An anonymous fan posted a comment on our constantly-changing 2010 Schedule thread:
Seems like a hard way to piece things together. Why not get the schedule from a player or coach? :)My answer:
The coaching staff will not release the schedule until they have it fully completed, with all contracts signed and all details done. At some point in the fall, I usually do get an e-mail from some anonymous player or a player's family member with a copy of the tentative schedule attached. And, by the way, my e-mail address is email@example.com
MU in the Minors
■ After 13 innings, Volcanoes champs again (StatesmanJournal.com)
A 2-1 victory Thursday against Tri-City in 13 innings wrapped up the NWL championship for the Volcanoes, their third title in the past four years.
With the bases loaded and one out in the bottom of the 13th, Ryan Lollis lined Charles Ruiz's 3-1 fastball into center field, scoring Dan Cook with the winning run.
The title-clinching game-four victory before a sparse but enthusiastic crowd of 894 at Volcanoes Stadium was the franchise's fifth NWL title since it moved to Keizer from Bellingham before the 1997 season.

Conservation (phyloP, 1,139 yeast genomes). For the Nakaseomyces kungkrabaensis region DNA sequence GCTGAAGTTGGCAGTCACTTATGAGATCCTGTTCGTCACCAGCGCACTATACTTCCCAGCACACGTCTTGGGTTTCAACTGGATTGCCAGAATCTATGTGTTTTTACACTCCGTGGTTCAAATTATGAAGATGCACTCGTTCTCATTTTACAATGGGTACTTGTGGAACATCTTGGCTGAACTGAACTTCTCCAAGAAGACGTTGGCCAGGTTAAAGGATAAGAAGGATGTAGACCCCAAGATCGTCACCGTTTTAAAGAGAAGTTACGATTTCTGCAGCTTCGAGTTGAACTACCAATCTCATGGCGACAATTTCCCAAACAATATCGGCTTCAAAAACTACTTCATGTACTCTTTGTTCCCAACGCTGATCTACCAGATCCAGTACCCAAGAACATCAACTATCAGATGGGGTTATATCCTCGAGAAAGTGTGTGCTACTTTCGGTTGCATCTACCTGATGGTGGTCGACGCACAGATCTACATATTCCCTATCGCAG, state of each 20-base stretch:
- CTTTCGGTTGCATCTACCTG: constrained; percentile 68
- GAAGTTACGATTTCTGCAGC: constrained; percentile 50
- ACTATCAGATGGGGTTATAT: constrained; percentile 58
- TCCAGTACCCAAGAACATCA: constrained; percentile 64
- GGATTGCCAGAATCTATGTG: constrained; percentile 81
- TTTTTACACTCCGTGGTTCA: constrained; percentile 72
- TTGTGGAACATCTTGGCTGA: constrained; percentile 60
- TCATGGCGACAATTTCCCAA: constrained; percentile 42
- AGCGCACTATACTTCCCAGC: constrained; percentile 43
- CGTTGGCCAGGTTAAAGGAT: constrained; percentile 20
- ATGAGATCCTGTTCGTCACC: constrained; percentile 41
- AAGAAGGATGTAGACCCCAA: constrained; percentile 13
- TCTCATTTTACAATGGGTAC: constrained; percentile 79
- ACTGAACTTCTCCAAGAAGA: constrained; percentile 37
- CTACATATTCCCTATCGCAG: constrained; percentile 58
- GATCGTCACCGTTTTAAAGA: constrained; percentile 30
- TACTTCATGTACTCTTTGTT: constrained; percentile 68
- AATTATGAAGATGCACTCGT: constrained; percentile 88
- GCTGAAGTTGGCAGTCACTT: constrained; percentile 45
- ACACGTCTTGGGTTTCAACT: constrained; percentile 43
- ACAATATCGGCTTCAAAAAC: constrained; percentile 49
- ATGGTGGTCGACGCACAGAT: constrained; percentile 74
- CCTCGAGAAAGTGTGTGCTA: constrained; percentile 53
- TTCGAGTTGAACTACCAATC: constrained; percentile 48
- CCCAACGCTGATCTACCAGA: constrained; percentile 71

■ Jonathan Mayo highlights former Tiger Garrett Broshuis among others in Bards of Baseball dabble in verse (mlb.com)
"This game can be such an emotional game, whether you're in the big leagues or in the Minors," said Broshuis, who writes his own blog as well as a journal for Baseball America, but hasn't dabbled in writing poetry. "No matter how good a person is, he's not going to succeed all the time. There will be days you'll come home, be all alone and need to get away from the game. For a lot of guys, it's video games, for some it's poetry."
Broshuis was introduced to the form in another language. A Spanish minor at the University of Missouri, he studied a bit of Spanish literature, and he found he truly enjoyed the poetry part. He counts Octavio Paz, Pablo Neruda and Ruben Dario among his favorites.
"In another language, you had to explore the meaning a little more," Broshuis
explained. "It was harder, but it was more fruitful."
Broshuis sees his interest in poetry in the same light as some of his teammates' love of music lyrics. It provides the same kind of outlet, a similar escape. It's possible
some of his teammates wouldn't see it the same way, but it's not something he feels most in the clubhouse know about.